PMW 2018-083 by Paul J. Barth (Aquila Report)
The Genesis Creation Account is not only foundational to a biblical worldview, but to the Bible itself. Too many evangelicals waffle when it comes to Moses declaring that God created in six days. I could only wish they had the same problem as Augustine: Why did it take so long? But they don’t. They are trying to maintain academic respectability before the secular, God-denying world. And that is tragic. This is a helpful article for a (postmillennial) worldview.
Now let us hear Paul J. Barth on the matter.
False Assumptions of Ancient Near East Literary Approaches to Genesis
“Through faith we understand that the worlds were framed by the word of God, so that things which are seen were not made of things which do appear.” Hebrews 11:3
“Neither give heed to fables and endless genealogies, which minister questions, rather than godly edifying which is in faith: so do.” 1 Timothy 1:4
Dr. Richard Belcher Jr. summarizes Dr. C. John Collins’ theory from his book Did Adam and Eve Really Exist? about how ancient Near East literature and cosmology should influence our interpretation of Genesis: Continue reading
PMW 2018-079 by John D. Martin (The Federalist)
Gentry note: This is an encouraging article that notes “there have been increasing signs of a real and sustained Christian revival in Europe, hardly reported and barely noticed in press across the pond.” Of course, we know on the basis of Scripture that this will ultimately be the case, but it is good to see signs of that today.
As we can see from the article, with the growth of Christian belief, we need to promote true Christian training in biblical doctrine. The Great Commission not only promotes faith, but training in that faith.
There is an old joke about a Christian lady who was responding to a friend who believed “God is dead.” This humble believer responded: “I know God is not dead! There is no casket big enough to hold him and I am in the family and haven’t been notified.” God is not dead. Neither is belief in God dead.
“Reports of Christianity’s Death in Europe Have Been Greatly Exaggerated”
by John D. Martin
Since the 2007 publication of Philip Jenkin’s God’s Continent: Christianity, Islam and Europe’s Religious Crisis, observers of religious trends in European culture have been keeping a close eye on developments that might validate his sanguine view that Europe could see a revival in Christian belief. Richard J. Neuhaus, in his review of it in First Things at the time, thought the view was “too roseate.” Continue reading
PMW 2018-078 by Kenneth L. Gentry, Jr.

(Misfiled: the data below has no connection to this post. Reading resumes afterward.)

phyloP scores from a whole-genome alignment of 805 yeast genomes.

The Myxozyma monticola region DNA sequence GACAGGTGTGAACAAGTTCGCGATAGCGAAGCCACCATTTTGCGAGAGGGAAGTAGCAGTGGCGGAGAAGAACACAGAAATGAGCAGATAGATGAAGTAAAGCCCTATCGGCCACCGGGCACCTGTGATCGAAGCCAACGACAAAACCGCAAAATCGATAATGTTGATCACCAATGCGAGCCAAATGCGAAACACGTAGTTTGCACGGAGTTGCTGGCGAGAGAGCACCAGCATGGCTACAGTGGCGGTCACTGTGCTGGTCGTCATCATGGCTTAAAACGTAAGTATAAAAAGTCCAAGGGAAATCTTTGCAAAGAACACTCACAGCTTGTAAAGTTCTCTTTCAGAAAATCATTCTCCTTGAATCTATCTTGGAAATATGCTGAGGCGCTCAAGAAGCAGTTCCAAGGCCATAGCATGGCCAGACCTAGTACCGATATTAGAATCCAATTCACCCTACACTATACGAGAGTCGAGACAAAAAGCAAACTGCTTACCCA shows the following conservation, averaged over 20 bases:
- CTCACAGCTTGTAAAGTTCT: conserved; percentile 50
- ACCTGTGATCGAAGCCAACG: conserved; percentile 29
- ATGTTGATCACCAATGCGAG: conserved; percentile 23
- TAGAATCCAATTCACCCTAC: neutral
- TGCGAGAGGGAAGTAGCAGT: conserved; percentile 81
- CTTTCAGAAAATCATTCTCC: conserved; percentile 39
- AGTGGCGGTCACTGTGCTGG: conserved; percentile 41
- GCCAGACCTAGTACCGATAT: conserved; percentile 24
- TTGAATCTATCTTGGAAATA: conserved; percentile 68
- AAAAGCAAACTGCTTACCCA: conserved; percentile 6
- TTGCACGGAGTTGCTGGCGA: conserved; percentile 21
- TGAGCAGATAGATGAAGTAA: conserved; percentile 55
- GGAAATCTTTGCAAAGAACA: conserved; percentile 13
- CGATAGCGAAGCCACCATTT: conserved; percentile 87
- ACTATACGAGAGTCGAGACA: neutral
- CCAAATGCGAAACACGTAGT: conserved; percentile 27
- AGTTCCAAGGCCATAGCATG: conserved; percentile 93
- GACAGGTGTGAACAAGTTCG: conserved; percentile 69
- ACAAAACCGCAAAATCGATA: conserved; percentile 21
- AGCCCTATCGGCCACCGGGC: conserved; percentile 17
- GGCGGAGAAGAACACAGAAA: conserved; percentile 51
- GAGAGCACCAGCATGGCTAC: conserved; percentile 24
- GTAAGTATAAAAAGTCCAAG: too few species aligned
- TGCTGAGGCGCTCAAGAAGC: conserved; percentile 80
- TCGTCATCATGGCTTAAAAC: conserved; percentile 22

An interested reader sent me a question regarding the Great Commission. The question was two pages long, but I will edit it down to a manageable size. He wrote:
I have a question about a certain verse that I believe you use in a certain way…. The Verse is Matthew 28:19…. My question is this: In what sense do you understand Jesus telling His disciples to “make disciples of all nations?” Can you break that down for me and clarify? I know in the KJV it says to “teach” and that has been discovered by many to be wrong and it seems the better translation is “to make disciples of all nations” I always thought that you believed it meant each particular nation would be through the “preaching of the gospel” would be Christianized. Each nation in a universal but limited sense. Not all but the majority of the people of each nation would be made disciples of Christ through the “things that Jesus taught the disciples”….
[The reader cites a scholarly article he has read on the matter. He notes:] The Aorist Imperative form of this verb lends itself to the expression of a simple activity, like the calling to the commitment to follow Jesus, which each one of the disciples who was listening to this commission had previously done. “Baptizing them” would also be understood by these same disciples as being similar to the individual commitment each of them had to make before they were baptized by John the Baptist (cp. Mark 1:5)….
There is another issue in Matt 28:19-20, and that is how to take the participles – “baptizing and teaching” in relation to the main verb “make disciples”. The commentary you quoted interpreted them as participles of means… “Make disciples of all nations BY baptism and BY instruction.” But the word “by” is added for interpretation and is not in the text.
I hope I have saved the relevant portions of his extended question. And I believe I have. So now, to work! Continue reading
PMW 2018-077 by Kenneth L. Gentry, Jr.
In my last article I began a study of Jesus’ teaching on God’s Law. This is important because postmillennialism expects God’s righteousness to prevail in the affairs of men, not just a general peace among men. The postmillennial hope involves a specific righteousness defined by God. And Jesus teaches that God’s Law prevails.
In this article I will continue the previous study of Matt 5. In doing so we will notice that the kingdom is central to Jesus’ presentation. We have already seen much in Jesus’ few words in Matt 5:17–19. But there is more! Continue reading